About three years ago, I sold a car I had bought four years earlier. Then two weeks ago, having arrived in Blantyre late at night after a bus ride from Lilongwe, I decided to hire a taxi.
As usual, I was mobbed by various cab drivers jostling to offer the service of taking me home.
I picked a clean shaven, less menacing fellow because his more refined outlook gave me some level of confidence that I would be safe—I had no intention of arriving home in a body bag or without my luggage in which assorted toys I had promised my children were carefully packed.
I vowed that no one would deprive me of the “hero looks” I always see in my little ones’ eyes whenever I bring them gifts from my travels.
I jumped into the taxi and 15 minutes later I was home. As I fumbled in my wallet in search of money to pay, I intuitively looked up and run my eyes over the cab.
I could not help but notice that the car looked familiar. The more I looked, the more convinced I got that this was my old Toyota Carina. I could even swear on my mother’s grave if that was necessary.
I checked the registration number, it was the same. Whoever bought this vehicle never bothered to change the registration. I felt a pang, naturally, but that was all.
I shrugged my shoulders, paid the driver and walked into my bedroom after which I had a sound and dreamless sleep. No big deal. No worries.
I am sure that even if someone found me riding the taxi that used to be my car and asked me to confirm that I had hired a car that was once mine, I would happily do so. Why deny? There is nothing to hide, right?
It would not matter if at the time of selling the vehicle I had told my wife that we would be using public transport.
It was late at night and there was no other mode of transport and I had to be home! My wife cannot expect me to sleep in the bus depot till dawn when minibuses start plying their trade.
So, why did the Joyce Banda administration—specifically State House and the Ministry of Information—get hot and bothered over the fact that the President has used a chartered plane that also happened to be the old presidential jet Dassault Falcon 900 EX she had sold and after which she had vowed to fly commercial to cut costs? Indeed, why deny?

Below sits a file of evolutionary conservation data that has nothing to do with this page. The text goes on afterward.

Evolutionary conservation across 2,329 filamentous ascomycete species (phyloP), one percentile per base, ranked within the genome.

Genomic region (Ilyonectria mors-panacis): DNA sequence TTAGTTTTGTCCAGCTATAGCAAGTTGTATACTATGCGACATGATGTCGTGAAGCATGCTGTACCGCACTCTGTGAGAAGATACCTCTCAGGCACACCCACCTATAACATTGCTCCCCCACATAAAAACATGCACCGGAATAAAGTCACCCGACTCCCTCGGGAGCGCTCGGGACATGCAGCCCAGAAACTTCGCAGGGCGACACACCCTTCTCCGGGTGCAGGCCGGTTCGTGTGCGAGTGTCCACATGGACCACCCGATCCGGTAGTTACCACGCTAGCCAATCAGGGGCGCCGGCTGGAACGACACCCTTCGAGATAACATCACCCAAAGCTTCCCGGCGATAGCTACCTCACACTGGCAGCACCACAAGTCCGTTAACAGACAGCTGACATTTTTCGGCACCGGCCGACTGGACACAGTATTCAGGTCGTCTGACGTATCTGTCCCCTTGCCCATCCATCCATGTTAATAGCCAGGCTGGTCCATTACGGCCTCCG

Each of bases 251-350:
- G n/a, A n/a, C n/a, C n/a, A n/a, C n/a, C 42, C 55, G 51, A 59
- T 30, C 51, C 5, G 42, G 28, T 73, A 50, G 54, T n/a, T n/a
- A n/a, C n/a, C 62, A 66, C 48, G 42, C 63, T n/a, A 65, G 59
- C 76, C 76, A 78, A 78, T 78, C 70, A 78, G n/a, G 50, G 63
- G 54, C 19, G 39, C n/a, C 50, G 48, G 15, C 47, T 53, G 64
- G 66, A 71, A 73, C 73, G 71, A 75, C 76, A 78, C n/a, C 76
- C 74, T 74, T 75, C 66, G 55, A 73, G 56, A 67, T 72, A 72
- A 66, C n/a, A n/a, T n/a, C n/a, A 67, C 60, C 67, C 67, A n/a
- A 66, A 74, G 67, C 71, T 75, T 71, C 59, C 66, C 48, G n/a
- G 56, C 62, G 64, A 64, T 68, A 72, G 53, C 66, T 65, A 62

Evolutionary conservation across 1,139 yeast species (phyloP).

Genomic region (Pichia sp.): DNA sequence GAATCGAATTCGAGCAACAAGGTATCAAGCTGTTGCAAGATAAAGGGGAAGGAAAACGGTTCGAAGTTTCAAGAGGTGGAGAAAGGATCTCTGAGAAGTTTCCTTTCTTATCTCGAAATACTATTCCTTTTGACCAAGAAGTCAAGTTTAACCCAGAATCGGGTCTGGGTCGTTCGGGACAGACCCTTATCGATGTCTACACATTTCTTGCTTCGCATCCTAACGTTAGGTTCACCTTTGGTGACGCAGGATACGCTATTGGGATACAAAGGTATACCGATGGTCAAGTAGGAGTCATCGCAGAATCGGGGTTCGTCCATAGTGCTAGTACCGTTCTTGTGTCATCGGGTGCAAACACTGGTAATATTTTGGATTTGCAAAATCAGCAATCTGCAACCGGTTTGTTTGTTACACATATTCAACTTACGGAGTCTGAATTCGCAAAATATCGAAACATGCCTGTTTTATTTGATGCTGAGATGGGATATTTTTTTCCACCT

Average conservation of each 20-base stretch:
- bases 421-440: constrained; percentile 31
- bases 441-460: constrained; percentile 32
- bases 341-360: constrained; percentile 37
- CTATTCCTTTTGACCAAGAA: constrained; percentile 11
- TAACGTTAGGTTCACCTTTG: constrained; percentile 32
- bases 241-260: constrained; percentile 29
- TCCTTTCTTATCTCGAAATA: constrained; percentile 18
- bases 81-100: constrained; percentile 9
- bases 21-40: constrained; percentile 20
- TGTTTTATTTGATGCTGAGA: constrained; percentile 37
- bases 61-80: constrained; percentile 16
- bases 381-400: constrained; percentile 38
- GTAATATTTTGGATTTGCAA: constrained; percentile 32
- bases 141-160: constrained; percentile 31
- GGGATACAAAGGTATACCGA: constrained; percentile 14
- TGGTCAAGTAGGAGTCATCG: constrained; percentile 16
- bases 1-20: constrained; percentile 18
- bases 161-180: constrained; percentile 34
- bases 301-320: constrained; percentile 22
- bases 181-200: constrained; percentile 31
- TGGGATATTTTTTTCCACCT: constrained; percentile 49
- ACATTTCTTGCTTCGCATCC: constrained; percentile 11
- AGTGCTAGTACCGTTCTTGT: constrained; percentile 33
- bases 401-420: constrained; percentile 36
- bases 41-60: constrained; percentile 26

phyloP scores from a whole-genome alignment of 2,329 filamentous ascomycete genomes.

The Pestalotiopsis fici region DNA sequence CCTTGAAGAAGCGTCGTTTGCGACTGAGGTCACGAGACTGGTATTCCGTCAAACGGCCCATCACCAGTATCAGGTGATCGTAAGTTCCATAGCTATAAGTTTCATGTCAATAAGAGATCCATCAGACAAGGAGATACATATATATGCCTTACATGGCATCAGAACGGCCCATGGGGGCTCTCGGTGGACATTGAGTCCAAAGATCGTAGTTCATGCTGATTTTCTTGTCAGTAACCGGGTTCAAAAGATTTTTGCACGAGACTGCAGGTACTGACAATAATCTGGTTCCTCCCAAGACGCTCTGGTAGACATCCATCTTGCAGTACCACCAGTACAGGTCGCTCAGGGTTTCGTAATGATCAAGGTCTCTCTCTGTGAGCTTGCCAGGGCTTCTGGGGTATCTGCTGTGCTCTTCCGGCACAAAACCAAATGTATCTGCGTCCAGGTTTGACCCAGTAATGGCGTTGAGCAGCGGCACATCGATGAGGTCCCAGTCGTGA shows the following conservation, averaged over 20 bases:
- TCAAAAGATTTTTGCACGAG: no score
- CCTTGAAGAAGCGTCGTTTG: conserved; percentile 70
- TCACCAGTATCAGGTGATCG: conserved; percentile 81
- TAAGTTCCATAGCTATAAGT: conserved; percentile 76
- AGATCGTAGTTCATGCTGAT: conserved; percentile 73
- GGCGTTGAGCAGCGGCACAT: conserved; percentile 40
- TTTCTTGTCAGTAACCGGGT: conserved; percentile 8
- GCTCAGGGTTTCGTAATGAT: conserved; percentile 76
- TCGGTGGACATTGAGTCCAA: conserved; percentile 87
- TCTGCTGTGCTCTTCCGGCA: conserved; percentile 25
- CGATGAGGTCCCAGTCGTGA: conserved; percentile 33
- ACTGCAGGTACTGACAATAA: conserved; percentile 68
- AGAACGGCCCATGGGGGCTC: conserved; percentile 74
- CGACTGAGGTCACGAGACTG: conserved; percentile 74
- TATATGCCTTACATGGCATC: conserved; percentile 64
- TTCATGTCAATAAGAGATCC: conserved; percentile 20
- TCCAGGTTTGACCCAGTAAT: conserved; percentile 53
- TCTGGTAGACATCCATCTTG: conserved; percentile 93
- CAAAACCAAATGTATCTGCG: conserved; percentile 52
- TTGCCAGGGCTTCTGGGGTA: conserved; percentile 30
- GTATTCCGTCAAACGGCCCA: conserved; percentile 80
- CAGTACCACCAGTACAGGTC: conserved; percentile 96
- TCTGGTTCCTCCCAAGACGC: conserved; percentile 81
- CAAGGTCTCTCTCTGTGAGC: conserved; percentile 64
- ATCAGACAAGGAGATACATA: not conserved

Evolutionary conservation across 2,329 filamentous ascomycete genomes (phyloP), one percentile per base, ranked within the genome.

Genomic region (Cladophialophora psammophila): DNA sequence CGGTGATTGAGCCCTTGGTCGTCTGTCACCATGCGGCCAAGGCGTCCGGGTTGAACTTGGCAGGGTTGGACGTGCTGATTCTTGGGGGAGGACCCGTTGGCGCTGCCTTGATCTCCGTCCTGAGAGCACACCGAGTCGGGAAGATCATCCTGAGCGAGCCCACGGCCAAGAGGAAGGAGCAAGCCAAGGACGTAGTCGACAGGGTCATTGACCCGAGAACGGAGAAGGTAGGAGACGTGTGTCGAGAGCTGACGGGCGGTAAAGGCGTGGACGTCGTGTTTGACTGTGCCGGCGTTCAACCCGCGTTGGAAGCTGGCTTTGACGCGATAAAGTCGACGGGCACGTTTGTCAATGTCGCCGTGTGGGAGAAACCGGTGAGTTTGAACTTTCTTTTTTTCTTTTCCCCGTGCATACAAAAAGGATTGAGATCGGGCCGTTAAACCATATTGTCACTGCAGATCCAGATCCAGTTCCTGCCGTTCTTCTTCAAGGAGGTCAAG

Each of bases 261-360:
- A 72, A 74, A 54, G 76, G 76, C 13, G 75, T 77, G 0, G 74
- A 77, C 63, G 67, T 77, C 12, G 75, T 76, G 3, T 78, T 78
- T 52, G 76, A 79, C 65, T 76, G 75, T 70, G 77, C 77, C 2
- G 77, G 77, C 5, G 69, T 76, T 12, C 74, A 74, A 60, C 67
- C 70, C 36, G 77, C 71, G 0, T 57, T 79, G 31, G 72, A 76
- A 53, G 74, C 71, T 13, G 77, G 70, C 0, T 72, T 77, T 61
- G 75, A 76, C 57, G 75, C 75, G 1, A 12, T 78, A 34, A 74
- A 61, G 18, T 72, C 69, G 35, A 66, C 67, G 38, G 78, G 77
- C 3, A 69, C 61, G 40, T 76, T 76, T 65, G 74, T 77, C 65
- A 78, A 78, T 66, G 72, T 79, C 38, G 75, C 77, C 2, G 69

The first denial was from State House, which declared the Nation on Sunday story untrue. In fact, added State House press secretary Steven Nhlane, the jet was not being provided by the Malawi Government, so taxpayers need not worry.
Okay, but who is providing the jet? Well-wishers, we were told curtly. Who are these well-wishers?
“You do not have to know them,” retorted Nhlane. “Besides, they have told us not to disclose their identities. That is what friends are meant for, helping each other,” he said.
After publishing our first investigative story on the matter with clear evidence that the jet was the same, Nhlane started ducking questions in subsequent series.
Then the Ministry of Information took over, releasing a long-winded media statement that even got the original jet’s registration wrong.
The statement denied that the President ever used the jet and, of course, railed against Nation on Sunday for what they considered to be shoddy work of journalism.
“The public may wish to know that the State President has not at any moment during her last trips used a chartered plane that was formerly owned by the Government of Malawi as reported in Nation on Sunday Newspaper of 22nd December 2013. The referred to plane is a different plane whose details are available. It is always the expectation of government that the media shall verify before publishing government information with relevant government departments, in this case the Department of Civil Aviation,” said the statement.
Then early this week—after we published more evidence confirming that indeed the plane was sold but that President Banda had used it thrice after the disposal—a statement from Bohnox Enterprises Limited of British Virgin Islands, which bought the jet at $15 million dollars (roughly K6.7 billion at present exchange rates) in July this year, just confirmed everything that Nation on Sunday has published in its jet series.
“For the avoidance of any doubt, this Falcon 900 EX, Serial Number 38, was sold by the Government of Malawi to our organisation,” said the company in a statement released through the Ministry of Information.
For the record, the controversial ZS-FCI, a Falcon 900 EX which President Banda has used, shares this serial number so does the 7Q-ONE, the sold jet.
In other words, the Bohnox Enterprises statement has confirmed very clearly that their ZS-FCI and the 7Q-ONE that the Banda administration sold are one and the same, thereby jettisoning the jet narrative that the President’s handlers have been pushing, albeit unsuccessfully.
But the question is: Why didn’t the administration just come out in the open to confirm simple facts at the onset? Why try to cover it up?
The answer, as we will find out, lies in the secret “well-wisher” and his or her not-so-philanthropic motives. It also lies in what President Banda and her People’s Party may stand to gain from the arrangement.
As a media house, we have a duty to unveil this well-wisher before it is too late. And we will.